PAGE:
Present perfect and simple past: differences

We do not use the present perfect with expressions that refer to a completely finished period of time, like yesterday, last week, when, then, five years ago, in 1995. The simple past is used with this meaning. Continue reading „Present perfect and simple past: differences“

Past verb forms with present or future meaning

A past verb form does not always have a past meaning. Verbs like I had, you went and I was wondering are often used to talk about the present or the future.

after if, unless, supposing etc.

After if, unless and words with similar meanings, we often use past verb forms to refer to the present or the future. Continue reading „Past verb forms with present or future meaning“

Present tenses to talk about the future

When we talk about future events which have already been planned or decided, or which we can see are on the way, we often use present tenses.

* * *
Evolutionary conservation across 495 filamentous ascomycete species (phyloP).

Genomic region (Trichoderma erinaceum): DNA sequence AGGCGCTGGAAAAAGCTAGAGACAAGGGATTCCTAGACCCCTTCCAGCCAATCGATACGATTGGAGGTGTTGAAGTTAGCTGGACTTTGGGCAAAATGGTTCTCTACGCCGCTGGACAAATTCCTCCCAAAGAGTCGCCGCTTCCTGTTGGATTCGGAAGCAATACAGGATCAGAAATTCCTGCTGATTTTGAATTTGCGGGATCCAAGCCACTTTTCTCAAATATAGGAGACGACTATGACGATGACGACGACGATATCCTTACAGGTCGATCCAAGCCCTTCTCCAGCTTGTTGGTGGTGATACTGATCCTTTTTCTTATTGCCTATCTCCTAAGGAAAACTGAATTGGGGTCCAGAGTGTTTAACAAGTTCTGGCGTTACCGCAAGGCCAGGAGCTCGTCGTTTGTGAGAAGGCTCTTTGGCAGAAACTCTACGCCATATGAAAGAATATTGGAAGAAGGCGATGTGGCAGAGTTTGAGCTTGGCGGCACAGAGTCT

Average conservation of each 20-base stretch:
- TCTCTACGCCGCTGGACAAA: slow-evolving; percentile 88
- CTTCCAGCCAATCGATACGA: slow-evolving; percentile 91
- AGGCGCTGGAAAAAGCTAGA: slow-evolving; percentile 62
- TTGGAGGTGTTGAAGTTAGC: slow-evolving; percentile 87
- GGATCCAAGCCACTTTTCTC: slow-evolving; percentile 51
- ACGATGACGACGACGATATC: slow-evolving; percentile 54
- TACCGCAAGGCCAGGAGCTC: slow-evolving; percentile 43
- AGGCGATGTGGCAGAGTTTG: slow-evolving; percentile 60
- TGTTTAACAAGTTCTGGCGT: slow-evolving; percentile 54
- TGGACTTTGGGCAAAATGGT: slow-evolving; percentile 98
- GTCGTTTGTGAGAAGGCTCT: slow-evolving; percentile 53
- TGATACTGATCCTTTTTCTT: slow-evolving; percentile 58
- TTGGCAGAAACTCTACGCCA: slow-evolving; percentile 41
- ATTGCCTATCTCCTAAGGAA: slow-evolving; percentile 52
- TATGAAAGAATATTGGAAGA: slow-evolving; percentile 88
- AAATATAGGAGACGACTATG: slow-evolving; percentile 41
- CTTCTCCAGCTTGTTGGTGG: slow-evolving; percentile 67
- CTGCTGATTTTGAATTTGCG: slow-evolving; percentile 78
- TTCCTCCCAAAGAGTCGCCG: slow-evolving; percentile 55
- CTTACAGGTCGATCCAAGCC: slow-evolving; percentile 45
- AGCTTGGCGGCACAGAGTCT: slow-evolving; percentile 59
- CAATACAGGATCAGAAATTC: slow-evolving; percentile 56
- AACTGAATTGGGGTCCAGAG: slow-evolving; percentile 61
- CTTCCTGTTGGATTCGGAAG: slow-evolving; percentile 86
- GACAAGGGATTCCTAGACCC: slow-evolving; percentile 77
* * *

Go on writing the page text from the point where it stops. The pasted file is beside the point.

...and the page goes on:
The present progressive

The present progressive is used mostly to talk about personal arrangements and fixed plans, especially when the time and place have been decided. Continue reading „Present tenses to talk about the future“

Present perfect progressive tense

Affirmative Negative Question
I have been writing
She has been writing.
You have been writing.
I have not been writing.
She has not been writing.
You have not been writing.
Have I been writing?
Has she been writing?
Have you been writing?

Uses of the present perfect progressive tense

We use the present perfect progressive to talk about situations which started in the past and are still going on, or which have just stopped and have present results. Continue reading „Present perfect progressive tense“

Present perfect tense

Affirmative Negative Question
I have written
She has written.
You have written.
I have not written.
She has not written.
You have not written.
Have I written?
Has she written?
Have you written?

Uses of the present perfect tense

past events connected with the present

We can use the present perfect tense to say that a finished action or event is connected with the present in some way.

  • He has broken his leg. (His leg is broken now.)
  • Somebody has let the cat in. (The cat is in now.)
  • Our dog has died. (Our dog is dead.)

Continue reading „Present perfect tense“